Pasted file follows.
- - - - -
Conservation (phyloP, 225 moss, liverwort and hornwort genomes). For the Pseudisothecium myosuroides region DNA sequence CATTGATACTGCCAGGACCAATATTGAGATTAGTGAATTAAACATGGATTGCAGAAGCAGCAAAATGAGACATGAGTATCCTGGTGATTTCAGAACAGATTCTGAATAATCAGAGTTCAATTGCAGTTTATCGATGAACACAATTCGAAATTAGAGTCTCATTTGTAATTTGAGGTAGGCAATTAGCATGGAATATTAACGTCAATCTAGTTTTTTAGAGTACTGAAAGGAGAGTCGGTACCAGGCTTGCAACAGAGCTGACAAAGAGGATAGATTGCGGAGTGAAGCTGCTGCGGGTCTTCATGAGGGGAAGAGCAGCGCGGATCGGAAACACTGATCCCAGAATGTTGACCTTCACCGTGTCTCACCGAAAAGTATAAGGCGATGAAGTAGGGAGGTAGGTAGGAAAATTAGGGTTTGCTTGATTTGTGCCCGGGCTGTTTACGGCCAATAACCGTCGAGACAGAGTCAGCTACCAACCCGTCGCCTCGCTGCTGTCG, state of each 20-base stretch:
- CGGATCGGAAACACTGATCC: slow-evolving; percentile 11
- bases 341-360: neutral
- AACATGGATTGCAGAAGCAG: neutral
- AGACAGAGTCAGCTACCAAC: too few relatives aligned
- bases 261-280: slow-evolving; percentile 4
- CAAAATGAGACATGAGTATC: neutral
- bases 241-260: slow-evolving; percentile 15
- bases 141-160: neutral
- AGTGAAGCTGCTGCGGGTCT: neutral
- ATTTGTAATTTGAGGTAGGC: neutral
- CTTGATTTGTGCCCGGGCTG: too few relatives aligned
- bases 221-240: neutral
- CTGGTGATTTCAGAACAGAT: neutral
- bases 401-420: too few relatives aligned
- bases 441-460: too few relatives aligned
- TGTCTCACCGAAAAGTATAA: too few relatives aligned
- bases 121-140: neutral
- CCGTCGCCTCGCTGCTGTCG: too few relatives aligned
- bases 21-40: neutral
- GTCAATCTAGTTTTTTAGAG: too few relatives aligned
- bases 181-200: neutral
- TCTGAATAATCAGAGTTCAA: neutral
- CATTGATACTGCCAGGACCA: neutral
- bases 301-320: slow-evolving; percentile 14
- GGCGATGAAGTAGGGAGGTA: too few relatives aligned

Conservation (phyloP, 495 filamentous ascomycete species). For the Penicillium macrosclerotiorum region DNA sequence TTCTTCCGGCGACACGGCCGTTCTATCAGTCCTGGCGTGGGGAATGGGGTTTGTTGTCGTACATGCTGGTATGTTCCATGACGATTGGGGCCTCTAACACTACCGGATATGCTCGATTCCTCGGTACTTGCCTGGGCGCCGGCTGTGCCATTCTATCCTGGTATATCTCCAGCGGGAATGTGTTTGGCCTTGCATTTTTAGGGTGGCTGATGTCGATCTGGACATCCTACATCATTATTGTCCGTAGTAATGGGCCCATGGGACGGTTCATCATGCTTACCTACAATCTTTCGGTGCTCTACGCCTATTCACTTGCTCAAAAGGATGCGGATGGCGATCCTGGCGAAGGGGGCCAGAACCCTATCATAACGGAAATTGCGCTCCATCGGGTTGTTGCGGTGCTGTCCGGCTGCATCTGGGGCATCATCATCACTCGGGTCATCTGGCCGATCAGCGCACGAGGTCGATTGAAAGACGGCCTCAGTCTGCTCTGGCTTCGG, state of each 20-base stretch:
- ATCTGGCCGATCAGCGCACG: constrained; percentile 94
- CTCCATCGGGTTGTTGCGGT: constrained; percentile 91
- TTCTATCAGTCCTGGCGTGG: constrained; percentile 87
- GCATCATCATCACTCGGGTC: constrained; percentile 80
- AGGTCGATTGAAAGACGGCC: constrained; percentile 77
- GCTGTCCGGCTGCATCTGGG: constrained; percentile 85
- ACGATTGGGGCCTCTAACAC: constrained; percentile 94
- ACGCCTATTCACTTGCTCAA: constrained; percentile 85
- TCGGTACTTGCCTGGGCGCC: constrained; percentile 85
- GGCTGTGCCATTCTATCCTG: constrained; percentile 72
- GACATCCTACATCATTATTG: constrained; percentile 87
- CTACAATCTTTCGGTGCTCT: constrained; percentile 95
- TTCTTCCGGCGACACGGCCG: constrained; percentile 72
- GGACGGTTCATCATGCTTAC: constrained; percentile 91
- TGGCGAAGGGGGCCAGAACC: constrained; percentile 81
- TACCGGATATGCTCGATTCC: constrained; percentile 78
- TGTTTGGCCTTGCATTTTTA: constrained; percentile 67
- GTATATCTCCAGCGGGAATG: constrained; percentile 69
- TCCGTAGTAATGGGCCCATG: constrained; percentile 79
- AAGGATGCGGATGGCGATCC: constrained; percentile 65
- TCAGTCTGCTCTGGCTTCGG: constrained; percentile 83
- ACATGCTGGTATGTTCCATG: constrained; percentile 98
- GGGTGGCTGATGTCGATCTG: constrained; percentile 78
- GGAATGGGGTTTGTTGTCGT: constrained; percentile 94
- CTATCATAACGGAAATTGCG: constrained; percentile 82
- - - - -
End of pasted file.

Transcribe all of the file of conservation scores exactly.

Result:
Conservation (phyloP, 225 moss, liverwort and hornwort genomes). For the Pseudisothecium myosuroides region DNA sequence CATTGATACTGCCAGGACCAATATTGAGATTAGTGAATTAAACATGGATTGCAGAAGCAGCAAAATGAGACATGAGTATCCTGGTGATTTCAGAACAGATTCTGAATAATCAGAGTTCAATTGCAGTTTATCGATGAACACAATTCGAAATTAGAGTCTCATTTGTAATTTGAGGTAGGCAATTAGCATGGAATATTAACGTCAATCTAGTTTTTTAGAGTACTGAAAGGAGAGTCGGTACCAGGCTTGCAACAGAGCTGACAAAGAGGATAGATTGCGGAGTGAAGCTGCTGCGGGTCTTCATGAGGGGAAGAGCAGCGCGGATCGGAAACACTGATCCCAGAATGTTGACCTTCACCGTGTCTCACCGAAAAGTATAAGGCGATGAAGTAGGGAGGTAGGTAGGAAAATTAGGGTTTGCTTGATTTGTGCCCGGGCTGTTTACGGCCAATAACCGTCGAGACAGAGTCAGCTACCAACCCGTCGCCTCGCTGCTGTCG, state of each 20-base stretch:
- CGGATCGGAAACACTGATCC: slow-evolving; percentile 11
- bases 341-360: neutral
- AACATGGATTGCAGAAGCAG: neutral
- AGACAGAGTCAGCTACCAAC: too few relatives aligned
- bases 261-280: slow-evolving; percentile 4
- CAAAATGAGACATGAGTATC: neutral
- bases 241-260: slow-evolving; percentile 15
- bases 141-160: neutral
- AGTGAAGCTGCTGCGGGTCT: neutral
- ATTTGTAATTTGAGGTAGGC: neutral
- CTTGATTTGTGCCCGGGCTG: too few relatives aligned
- bases 221-240: neutral
- CTGGTGATTTCAGAACAGAT: neutral
- bases 401-420: too few relatives aligned
- bases 441-460: too few relatives aligned
- TGTCTCACCGAAAAGTATAA: too few relatives aligned
- bases 121-140: neutral
- CCGTCGCCTCGCTGCTGTCG: too few relatives aligned
- bases 21-40: neutral
- GTCAATCTAGTTTTTTAGAG: too few relatives aligned
- bases 181-200: neutral
- TCTGAATAATCAGAGTTCAA: neutral
- CATTGATACTGCCAGGACCA: neutral
- bases 301-320: slow-evolving; percentile 14
- GGCGATGAAGTAGGGAGGTA: too few relatives aligned

Conservation (phyloP, 495 filamentous ascomycete species). For the Penicillium macrosclerotiorum region DNA sequence TTCTTCCGGCGACACGGCCGTTCTATCAGTCCTGGCGTGGGGAATGGGGTTTGTTGTCGTACATGCTGGTATGTTCCATGACGATTGGGGCCTCTAACACTACCGGATATGCTCGATTCCTCGGTACTTGCCTGGGCGCCGGCTGTGCCATTCTATCCTGGTATATCTCCAGCGGGAATGTGTTTGGCCTTGCATTTTTAGGGTGGCTGATGTCGATCTGGACATCCTACATCATTATTGTCCGTAGTAATGGGCCCATGGGACGGTTCATCATGCTTACCTACAATCTTTCGGTGCTCTACGCCTATTCACTTGCTCAAAAGGATGCGGATGGCGATCCTGGCGAAGGGGGCCAGAACCCTATCATAACGGAAATTGCGCTCCATCGGGTTGTTGCGGTGCTGTCCGGCTGCATCTGGGGCATCATCATCACTCGGGTCATCTGGCCGATCAGCGCACGAGGTCGATTGAAAGACGGCCTCAGTCTGCTCTGGCTTCGG, state of each 20-base stretch:
- ATCTGGCCGATCAGCGCACG: constrained; percentile 94
- CTCCATCGGGTTGTTGCGGT: constrained; percentile 91
- TTCTATCAGTCCTGGCGTGG: constrained; percentile 87
- GCATCATCATCACTCGGGTC: constrained; percentile 80
- AGGTCGATTGAAAGACGGCC: constrained; percentile 77
- GCTGTCCGGCTGCATCTGGG: constrained; percentile 85
- ACGATTGGGGCCTCTAACAC: constrained; percentile 94
- ACGCCTATTCACTTGCTCAA: constrained; percentile 85
- TCGGTACTTGCCTGGGCGCC: constrained; percentile 85
- GGCTGTGCCATTCTATCCTG: constrained; percentile 72
- GACATCCTACATCATTATTG: constrained; percentile 87
- CTACAATCTTTCGGTGCTCT: constrained; percentile 95
- TTCTTCCGGCGACACGGCCG: constrained; percentile 72
- GGACGGTTCATCATGCTTAC: constrained; percentile 91
- TGGCGAAGGGGGCCAGAACC: constrained; percentile 81
- TACCGGATATGCTCGATTCC: constrained; percentile 78
- TGTTTGGCCTTGCATTTTTA: constrained; percentile 67
- GTATATCTCCAGCGGGAATG: constrained; percentile 69
- TCCGTAGTAATGGGCCCATG: constrained; percentile 79
- AAGGATGCGGATGGCGATCC: constrained; percentile 65
- TCAGTCTGCTCTGGCTTCGG: constrained; percentile 83
- ACATGCTGGTATGTTCCATG: constrained; percentile 98
- GGGTGGCTGATGTCGATCTG: constrained; percentile 78
- GGAATGGGGTTTGTTGTCGT: constrained; percentile 94
- CTATCATAACGGAAATTGCG: constrained; percentile 82